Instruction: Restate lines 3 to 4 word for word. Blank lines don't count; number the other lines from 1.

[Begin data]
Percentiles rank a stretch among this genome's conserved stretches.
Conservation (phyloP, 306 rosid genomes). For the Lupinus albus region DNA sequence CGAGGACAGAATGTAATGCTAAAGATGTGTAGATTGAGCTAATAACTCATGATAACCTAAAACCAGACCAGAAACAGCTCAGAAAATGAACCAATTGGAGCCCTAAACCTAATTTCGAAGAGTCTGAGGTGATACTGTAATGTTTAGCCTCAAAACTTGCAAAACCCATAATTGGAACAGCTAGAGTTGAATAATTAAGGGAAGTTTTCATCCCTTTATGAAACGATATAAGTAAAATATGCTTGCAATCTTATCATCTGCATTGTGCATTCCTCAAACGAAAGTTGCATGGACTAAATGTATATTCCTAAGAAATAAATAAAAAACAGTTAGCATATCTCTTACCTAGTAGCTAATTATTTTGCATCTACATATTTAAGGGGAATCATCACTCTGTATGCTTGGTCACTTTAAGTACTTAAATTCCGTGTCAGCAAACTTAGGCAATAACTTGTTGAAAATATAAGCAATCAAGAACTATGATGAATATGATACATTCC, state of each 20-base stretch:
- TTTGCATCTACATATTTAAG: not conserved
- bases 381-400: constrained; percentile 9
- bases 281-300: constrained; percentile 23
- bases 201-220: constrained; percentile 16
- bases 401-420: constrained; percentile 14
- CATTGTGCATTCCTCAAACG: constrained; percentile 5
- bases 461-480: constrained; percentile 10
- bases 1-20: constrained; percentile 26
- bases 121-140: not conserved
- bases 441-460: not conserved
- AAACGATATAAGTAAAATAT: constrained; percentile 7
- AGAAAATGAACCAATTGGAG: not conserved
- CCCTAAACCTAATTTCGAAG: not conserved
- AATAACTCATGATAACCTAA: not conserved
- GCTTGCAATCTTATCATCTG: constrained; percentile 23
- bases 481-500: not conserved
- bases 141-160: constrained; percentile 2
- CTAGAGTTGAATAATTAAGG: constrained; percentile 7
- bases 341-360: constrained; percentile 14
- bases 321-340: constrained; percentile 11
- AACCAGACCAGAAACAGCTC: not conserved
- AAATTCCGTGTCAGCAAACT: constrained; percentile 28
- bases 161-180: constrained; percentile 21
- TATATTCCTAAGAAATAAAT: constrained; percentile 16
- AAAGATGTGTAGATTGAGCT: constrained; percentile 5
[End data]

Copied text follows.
- TTTGCATCTACATATTTAAG: not conserved
- bases 381-400: constrained; percentile 9